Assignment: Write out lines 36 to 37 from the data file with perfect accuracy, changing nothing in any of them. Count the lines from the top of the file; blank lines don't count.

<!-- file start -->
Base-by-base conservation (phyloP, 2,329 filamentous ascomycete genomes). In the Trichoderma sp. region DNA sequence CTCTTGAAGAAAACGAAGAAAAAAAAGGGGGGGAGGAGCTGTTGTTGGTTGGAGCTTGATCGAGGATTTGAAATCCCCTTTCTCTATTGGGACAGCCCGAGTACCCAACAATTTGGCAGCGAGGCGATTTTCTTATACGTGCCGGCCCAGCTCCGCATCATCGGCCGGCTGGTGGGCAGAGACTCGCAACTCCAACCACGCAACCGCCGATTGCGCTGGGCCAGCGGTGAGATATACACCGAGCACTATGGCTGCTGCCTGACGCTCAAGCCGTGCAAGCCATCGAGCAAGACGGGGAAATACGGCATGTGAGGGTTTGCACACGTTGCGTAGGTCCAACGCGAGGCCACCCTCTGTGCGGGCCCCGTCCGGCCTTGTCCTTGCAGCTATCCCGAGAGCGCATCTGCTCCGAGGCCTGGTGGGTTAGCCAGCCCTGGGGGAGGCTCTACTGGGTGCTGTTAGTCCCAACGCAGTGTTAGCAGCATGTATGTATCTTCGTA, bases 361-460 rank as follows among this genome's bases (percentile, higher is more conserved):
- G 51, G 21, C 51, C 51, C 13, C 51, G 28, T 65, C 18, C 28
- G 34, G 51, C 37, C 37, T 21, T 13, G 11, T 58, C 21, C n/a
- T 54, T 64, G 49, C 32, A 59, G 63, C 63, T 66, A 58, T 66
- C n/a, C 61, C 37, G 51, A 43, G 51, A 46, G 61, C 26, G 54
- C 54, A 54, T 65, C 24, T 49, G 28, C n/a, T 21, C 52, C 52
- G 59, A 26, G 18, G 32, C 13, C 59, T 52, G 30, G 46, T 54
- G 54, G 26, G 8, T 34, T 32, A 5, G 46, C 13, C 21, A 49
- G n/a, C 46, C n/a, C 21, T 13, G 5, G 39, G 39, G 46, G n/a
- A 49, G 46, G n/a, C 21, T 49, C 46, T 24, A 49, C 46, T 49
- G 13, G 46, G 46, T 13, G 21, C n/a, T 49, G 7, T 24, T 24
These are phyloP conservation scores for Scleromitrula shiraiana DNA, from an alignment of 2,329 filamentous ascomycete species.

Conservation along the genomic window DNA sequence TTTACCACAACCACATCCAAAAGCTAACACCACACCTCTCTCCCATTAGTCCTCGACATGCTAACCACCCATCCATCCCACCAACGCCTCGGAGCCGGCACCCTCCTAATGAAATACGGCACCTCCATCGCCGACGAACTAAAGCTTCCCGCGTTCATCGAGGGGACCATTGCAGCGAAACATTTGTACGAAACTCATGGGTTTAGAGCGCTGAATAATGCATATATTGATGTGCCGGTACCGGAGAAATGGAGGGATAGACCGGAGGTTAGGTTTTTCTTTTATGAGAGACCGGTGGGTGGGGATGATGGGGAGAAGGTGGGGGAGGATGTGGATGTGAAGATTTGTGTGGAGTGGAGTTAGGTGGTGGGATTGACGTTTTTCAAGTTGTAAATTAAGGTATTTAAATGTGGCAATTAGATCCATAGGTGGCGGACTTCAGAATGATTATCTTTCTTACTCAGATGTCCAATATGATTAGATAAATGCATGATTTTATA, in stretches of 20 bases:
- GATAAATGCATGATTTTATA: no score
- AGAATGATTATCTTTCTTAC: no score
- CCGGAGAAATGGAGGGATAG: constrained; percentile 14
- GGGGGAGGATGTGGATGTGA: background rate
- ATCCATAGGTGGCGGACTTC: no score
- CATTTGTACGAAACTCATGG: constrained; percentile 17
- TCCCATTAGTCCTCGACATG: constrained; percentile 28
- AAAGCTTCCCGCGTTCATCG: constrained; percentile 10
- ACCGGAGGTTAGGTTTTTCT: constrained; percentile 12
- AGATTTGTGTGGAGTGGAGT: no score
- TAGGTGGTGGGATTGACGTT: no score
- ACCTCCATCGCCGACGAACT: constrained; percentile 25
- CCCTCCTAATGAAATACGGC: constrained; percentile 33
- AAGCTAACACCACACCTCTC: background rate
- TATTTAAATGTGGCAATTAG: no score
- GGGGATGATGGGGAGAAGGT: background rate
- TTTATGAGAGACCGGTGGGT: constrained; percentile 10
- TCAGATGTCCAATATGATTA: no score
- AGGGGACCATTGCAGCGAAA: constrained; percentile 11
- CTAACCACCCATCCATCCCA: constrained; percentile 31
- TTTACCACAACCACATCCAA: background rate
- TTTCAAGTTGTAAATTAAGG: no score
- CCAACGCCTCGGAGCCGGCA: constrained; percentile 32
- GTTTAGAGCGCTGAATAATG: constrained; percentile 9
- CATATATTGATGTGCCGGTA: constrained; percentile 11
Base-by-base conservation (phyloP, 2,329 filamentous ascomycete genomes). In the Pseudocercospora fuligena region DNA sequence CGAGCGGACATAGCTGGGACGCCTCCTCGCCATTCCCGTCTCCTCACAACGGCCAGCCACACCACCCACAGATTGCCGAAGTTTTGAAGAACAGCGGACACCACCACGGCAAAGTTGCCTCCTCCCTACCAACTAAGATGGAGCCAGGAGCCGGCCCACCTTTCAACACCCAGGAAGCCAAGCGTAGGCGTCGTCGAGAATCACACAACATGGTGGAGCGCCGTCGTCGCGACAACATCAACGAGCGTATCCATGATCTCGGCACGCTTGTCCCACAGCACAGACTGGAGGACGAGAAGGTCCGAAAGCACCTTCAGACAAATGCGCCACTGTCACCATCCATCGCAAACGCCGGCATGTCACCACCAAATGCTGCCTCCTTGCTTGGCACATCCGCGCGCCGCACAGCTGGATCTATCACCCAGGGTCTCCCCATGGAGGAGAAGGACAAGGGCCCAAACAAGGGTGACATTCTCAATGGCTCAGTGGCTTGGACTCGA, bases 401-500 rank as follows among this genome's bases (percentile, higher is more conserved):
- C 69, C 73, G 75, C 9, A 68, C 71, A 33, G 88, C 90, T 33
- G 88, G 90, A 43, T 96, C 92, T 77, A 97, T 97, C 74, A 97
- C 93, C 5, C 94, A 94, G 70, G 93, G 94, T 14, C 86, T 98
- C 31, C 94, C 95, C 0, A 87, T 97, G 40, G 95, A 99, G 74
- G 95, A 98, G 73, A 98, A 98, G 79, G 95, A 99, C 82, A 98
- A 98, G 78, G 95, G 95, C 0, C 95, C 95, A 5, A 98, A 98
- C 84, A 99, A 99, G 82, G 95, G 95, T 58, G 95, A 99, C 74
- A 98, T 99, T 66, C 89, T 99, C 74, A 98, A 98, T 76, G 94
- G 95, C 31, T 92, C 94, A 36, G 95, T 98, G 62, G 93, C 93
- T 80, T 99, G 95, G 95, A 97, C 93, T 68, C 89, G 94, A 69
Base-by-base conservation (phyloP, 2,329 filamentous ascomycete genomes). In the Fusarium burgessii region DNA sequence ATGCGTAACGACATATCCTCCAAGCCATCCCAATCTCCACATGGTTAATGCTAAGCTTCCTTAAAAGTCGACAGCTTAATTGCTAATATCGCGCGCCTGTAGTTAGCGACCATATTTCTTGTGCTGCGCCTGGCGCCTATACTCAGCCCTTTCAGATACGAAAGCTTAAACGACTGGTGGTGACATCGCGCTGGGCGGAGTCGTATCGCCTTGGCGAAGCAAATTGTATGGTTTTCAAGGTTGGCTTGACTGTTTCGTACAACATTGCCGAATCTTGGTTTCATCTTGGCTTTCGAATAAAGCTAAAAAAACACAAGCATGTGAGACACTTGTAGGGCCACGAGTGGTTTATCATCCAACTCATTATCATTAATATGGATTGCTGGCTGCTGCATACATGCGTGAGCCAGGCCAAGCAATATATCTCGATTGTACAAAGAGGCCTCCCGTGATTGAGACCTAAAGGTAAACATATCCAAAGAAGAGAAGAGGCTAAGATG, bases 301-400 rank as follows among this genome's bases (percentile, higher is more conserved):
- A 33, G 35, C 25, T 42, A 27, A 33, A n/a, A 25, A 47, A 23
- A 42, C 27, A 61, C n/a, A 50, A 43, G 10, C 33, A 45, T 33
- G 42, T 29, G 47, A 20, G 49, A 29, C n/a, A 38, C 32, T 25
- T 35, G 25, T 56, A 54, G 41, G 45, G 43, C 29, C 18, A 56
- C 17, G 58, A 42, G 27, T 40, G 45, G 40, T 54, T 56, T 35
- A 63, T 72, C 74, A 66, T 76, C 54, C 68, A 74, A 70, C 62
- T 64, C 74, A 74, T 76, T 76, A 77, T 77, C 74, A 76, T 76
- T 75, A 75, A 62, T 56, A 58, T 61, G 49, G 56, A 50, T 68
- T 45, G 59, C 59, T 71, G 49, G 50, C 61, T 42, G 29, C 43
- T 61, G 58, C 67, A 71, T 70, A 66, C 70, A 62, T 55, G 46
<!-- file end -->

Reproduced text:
- CCAACGCCTCGGAGCCGGCA: constrained; percentile 32
- GTTTAGAGCGCTGAATAATG: constrained; percentile 9